Before you start design on a website step back a minute – or two. Think about what a website is REALLY supposed to do for the client as well as the visitor. In its simplest form, a website is there to facilitate a transaction of information between it and the visitor. With this in mind, here are some tips for designing useful web sites:
1. Font Free for All: Keep the number of font families you use on a page to a minimum. Using many different fonts on a page communicates a sense of disorganization. Use different fonts only to assist in organizing the page in a clear manner; however you can usually achieve this by changing font sizes and font weight.
2. Put it on my tab: Check your forms to be sure the tab key proceeds to the next expected (and logical) field on a form. For example, if your form is collecting address information and you are on the city field the next tab should go to state, not the 2nd address line field.
3. Dump the landing page: In this day and age that extra click the user has to make on that cool splash page that you spent 2 hours on in Photoshop is not going to impress them - well maybe the first visit; it will most likely be viewed as a nuisance and irritate them by the 2nd or 3rd visit. The visitor wants to get to the information they need ASAP – concentrate on using that graphics savvy to help support the content within the site (i.e. navigation, organized layout).
4. Don’t be too Flashy: There are some sites out there (they know who they are) that use Flash in a really creative but useful manner (http://www.2advanced.com). There are others that use it with the creativity in mind but let the concept of usability fall by the way side. For instance, putting a flash segment on a splash page can compound the annoyance in tip 3. Not only does the visitor have to click just to get to the meat of the site but now he may have to wait for a flash movie to load on top of it.
In addition be careful when creating navigation systems with Flash. I have been to many sites where you almost have to chase after the link because it is spinning around in some sphere or only appears when you hover over some other section just right. I am certainly not against the use of Flash at all – just gratuitous use of it. I liken it to the gratuitous show of female skin in a bad sci-fi movie which has absolutely no bearing on the plot - although I find this a lot easier to accept.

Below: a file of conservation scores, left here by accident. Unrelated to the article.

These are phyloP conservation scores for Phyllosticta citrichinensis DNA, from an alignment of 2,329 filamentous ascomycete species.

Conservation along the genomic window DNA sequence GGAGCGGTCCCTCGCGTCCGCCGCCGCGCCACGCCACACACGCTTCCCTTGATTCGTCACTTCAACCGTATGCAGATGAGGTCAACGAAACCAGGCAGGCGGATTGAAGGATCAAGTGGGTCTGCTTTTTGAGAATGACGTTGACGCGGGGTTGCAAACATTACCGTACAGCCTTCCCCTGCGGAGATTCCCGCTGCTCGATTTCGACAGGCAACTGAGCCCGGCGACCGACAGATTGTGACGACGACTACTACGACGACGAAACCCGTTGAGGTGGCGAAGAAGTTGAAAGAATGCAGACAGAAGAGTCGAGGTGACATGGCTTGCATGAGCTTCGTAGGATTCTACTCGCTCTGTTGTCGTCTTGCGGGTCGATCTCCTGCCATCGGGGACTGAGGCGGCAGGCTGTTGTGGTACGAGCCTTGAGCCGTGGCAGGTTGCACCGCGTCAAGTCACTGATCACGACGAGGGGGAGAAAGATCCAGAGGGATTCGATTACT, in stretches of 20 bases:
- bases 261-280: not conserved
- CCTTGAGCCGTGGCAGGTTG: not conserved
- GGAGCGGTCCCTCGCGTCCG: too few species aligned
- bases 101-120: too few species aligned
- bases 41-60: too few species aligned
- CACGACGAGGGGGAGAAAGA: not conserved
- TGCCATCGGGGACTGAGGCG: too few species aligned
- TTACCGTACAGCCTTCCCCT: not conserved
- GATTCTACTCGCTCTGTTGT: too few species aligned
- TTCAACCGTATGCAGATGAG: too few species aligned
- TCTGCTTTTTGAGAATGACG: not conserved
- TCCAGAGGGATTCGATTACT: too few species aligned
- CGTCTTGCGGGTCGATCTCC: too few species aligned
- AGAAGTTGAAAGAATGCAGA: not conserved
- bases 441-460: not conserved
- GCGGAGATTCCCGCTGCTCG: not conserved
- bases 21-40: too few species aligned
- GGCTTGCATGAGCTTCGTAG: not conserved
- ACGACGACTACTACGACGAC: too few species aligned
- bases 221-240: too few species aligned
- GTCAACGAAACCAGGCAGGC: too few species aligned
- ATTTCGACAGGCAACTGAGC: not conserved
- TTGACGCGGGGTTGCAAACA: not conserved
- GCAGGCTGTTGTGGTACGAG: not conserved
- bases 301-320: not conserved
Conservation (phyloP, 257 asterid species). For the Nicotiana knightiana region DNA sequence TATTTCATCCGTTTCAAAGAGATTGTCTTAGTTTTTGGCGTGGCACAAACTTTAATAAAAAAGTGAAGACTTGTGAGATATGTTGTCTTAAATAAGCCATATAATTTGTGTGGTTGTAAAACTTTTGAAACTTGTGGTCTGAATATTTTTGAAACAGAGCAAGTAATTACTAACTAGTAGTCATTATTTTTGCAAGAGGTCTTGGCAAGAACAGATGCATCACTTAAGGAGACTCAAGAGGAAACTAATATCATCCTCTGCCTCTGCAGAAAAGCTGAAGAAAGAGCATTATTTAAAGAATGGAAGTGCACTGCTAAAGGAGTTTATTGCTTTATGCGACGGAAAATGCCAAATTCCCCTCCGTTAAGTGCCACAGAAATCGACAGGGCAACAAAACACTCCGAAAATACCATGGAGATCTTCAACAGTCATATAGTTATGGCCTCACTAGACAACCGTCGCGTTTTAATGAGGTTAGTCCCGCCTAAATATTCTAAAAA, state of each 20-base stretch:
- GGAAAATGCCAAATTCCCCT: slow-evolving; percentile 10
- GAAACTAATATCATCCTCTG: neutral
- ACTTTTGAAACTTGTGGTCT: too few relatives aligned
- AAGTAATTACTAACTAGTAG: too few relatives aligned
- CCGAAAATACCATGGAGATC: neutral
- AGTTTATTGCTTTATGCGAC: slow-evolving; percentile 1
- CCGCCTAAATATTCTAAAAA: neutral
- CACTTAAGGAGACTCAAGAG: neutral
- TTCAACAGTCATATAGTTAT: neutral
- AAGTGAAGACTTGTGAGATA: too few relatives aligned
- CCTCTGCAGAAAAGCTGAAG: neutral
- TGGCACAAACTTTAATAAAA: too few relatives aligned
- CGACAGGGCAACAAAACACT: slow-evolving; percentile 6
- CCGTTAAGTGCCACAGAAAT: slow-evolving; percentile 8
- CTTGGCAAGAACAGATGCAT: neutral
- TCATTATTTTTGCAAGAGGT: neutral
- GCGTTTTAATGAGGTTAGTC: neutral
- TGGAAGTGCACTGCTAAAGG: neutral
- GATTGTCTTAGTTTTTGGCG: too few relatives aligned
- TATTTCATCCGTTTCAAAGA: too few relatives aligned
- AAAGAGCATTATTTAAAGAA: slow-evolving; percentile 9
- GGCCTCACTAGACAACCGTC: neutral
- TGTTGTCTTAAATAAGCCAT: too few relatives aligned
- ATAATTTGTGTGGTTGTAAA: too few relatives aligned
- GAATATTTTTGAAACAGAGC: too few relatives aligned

5. No Bouncing Balls: Keep animation to a minimum unless it truly supports the site. Bouncing balls, moving smiley faces, spinning text in most cases is not going to help support the site and usually becomes distracting and sometimes annoying.
6. Background and Readability: Be careful when using backgrounds to choose or create one that will keep a good contrast with the text that sits on top of it. Too much texture in a background can also wreak havoc on the readability of a site.
7. CSS = Yes: Be sure to use CSS (Cascading Style sheets) to separate the content from the presentation. Using inline styles makes things tough when want to change to presentation attributes of a site. There is tons of free material on CSS all over the web.
8. Read up on colors and the emotions/moods they tend to evoke: Note that colors do convey different meanings in different cultures. Also, utilize a good color scheme generator to help you in creating an overall color scheme of the site. Here is a link to a free online one - http://wellstyled.com/tools/colorscheme2/index-en.html.
9. But it worked on my machine!: Be sure to test in as many browsers as possible. Things that look great in Internet Explorer may soon be transformed to a collection of HTML elements in complete disarray in another browser or even another version of IE – especially when using a tableless layout approach.
11. Get Firefox 2.0 and download the free utlilites Firebug and Webdeveloper: On top of being another browser to test with, the add-ons Firebug and Webdeveloper are extremely helpful.
John LaSpina's 12 year system development career has spanned many different system development factions including Geographic Information Systems (GIS), Financial, Billing, Engineering applications, Intranets, Extranets, and Web Sites.